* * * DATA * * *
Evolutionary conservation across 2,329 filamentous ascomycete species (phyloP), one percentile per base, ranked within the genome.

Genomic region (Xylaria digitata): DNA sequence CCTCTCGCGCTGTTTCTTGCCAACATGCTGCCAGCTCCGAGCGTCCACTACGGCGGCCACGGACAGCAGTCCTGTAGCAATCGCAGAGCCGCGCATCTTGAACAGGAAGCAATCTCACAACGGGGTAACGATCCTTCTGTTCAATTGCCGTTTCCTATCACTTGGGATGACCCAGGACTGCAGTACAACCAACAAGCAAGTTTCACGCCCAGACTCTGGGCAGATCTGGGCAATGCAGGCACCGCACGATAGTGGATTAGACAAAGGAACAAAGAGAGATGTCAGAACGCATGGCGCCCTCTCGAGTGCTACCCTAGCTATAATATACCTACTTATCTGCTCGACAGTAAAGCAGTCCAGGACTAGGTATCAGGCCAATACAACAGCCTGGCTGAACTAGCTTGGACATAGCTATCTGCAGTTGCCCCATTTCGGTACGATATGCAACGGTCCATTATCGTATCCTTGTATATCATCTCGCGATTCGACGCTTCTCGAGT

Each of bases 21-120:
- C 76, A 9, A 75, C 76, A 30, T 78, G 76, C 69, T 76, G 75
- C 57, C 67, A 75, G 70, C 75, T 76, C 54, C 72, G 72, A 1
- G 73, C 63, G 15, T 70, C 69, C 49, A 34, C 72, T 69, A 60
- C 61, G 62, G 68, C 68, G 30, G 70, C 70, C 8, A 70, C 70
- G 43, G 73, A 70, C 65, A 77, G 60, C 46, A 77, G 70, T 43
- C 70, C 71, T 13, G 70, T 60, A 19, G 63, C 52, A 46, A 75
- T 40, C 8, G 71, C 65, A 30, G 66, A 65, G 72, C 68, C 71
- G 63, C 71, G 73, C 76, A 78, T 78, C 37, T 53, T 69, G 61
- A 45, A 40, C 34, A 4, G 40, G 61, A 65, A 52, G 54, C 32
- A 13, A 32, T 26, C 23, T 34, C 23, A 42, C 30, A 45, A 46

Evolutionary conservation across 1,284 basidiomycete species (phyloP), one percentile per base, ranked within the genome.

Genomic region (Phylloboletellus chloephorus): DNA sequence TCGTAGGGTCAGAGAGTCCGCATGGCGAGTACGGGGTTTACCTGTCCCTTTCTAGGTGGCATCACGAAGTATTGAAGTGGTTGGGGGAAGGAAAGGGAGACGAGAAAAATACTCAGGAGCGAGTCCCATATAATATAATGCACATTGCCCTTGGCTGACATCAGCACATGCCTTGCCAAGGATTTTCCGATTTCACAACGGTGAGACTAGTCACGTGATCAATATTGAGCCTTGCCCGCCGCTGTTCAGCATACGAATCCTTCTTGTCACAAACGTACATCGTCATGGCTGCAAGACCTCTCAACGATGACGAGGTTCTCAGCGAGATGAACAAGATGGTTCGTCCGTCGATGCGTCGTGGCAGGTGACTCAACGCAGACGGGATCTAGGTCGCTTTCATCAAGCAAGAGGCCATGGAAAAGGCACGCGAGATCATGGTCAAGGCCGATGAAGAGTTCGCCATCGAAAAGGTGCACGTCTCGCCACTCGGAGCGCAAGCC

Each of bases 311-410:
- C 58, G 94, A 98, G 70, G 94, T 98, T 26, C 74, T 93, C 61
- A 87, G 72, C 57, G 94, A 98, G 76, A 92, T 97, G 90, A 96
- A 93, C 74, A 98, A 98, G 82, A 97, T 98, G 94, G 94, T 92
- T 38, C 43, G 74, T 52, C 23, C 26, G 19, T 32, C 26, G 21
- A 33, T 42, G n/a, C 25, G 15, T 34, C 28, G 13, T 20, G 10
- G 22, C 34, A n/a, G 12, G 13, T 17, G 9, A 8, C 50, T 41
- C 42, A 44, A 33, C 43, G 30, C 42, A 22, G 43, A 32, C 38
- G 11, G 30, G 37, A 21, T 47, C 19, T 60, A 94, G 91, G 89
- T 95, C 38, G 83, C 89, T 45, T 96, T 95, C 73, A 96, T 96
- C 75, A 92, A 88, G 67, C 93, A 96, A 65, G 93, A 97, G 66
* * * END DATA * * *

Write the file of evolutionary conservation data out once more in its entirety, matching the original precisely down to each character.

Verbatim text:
Evolutionary conservation across 2,329 filamentous ascomycete species (phyloP), one percentile per base, ranked within the genome.

Genomic region (Xylaria digitata): DNA sequence CCTCTCGCGCTGTTTCTTGCCAACATGCTGCCAGCTCCGAGCGTCCACTACGGCGGCCACGGACAGCAGTCCTGTAGCAATCGCAGAGCCGCGCATCTTGAACAGGAAGCAATCTCACAACGGGGTAACGATCCTTCTGTTCAATTGCCGTTTCCTATCACTTGGGATGACCCAGGACTGCAGTACAACCAACAAGCAAGTTTCACGCCCAGACTCTGGGCAGATCTGGGCAATGCAGGCACCGCACGATAGTGGATTAGACAAAGGAACAAAGAGAGATGTCAGAACGCATGGCGCCCTCTCGAGTGCTACCCTAGCTATAATATACCTACTTATCTGCTCGACAGTAAAGCAGTCCAGGACTAGGTATCAGGCCAATACAACAGCCTGGCTGAACTAGCTTGGACATAGCTATCTGCAGTTGCCCCATTTCGGTACGATATGCAACGGTCCATTATCGTATCCTTGTATATCATCTCGCGATTCGACGCTTCTCGAGT

Each of bases 21-120:
- C 76, A 9, A 75, C 76, A 30, T 78, G 76, C 69, T 76, G 75
- C 57, C 67, A 75, G 70, C 75, T 76, C 54, C 72, G 72, A 1
- G 73, C 63, G 15, T 70, C 69, C 49, A 34, C 72, T 69, A 60
- C 61, G 62, G 68, C 68, G 30, G 70, C 70, C 8, A 70, C 70
- G 43, G 73, A 70, C 65, A 77, G 60, C 46, A 77, G 70, T 43
- C 70, C 71, T 13, G 70, T 60, A 19, G 63, C 52, A 46, A 75
- T 40, C 8, G 71, C 65, A 30, G 66, A 65, G 72, C 68, C 71
- G 63, C 71, G 73, C 76, A 78, T 78, C 37, T 53, T 69, G 61
- A 45, A 40, C 34, A 4, G 40, G 61, A 65, A 52, G 54, C 32
- A 13, A 32, T 26, C 23, T 34, C 23, A 42, C 30, A 45, A 46

Evolutionary conservation across 1,284 basidiomycete species (phyloP), one percentile per base, ranked within the genome.

Genomic region (Phylloboletellus chloephorus): DNA sequence TCGTAGGGTCAGAGAGTCCGCATGGCGAGTACGGGGTTTACCTGTCCCTTTCTAGGTGGCATCACGAAGTATTGAAGTGGTTGGGGGAAGGAAAGGGAGACGAGAAAAATACTCAGGAGCGAGTCCCATATAATATAATGCACATTGCCCTTGGCTGACATCAGCACATGCCTTGCCAAGGATTTTCCGATTTCACAACGGTGAGACTAGTCACGTGATCAATATTGAGCCTTGCCCGCCGCTGTTCAGCATACGAATCCTTCTTGTCACAAACGTACATCGTCATGGCTGCAAGACCTCTCAACGATGACGAGGTTCTCAGCGAGATGAACAAGATGGTTCGTCCGTCGATGCGTCGTGGCAGGTGACTCAACGCAGACGGGATCTAGGTCGCTTTCATCAAGCAAGAGGCCATGGAAAAGGCACGCGAGATCATGGTCAAGGCCGATGAAGAGTTCGCCATCGAAAAGGTGCACGTCTCGCCACTCGGAGCGCAAGCC

Each of bases 311-410:
- C 58, G 94, A 98, G 70, G 94, T 98, T 26, C 74, T 93, C 61
- A 87, G 72, C 57, G 94, A 98, G 76, A 92, T 97, G 90, A 96
- A 93, C 74, A 98, A 98, G 82, A 97, T 98, G 94, G 94, T 92
- T 38, C 43, G 74, T 52, C 23, C 26, G 19, T 32, C 26, G 21
- A 33, T 42, G n/a, C 25, G 15, T 34, C 28, G 13, T 20, G 10
- G 22, C 34, A n/a, G 12, G 13, T 17, G 9, A 8, C 50, T 41
- C 42, A 44, A 33, C 43, G 30, C 42, A 22, G 43, A 32, C 38
- G 11, G 30, G 37, A 21, T 47, C 19, T 60, A 94, G 91, G 89
- T 95, C 38, G 83, C 89, T 45, T 96, T 95, C 73, A 96, T 96
- C 75, A 92, A 88, G 67, C 93, A 96, A 65, G 93, A 97, G 66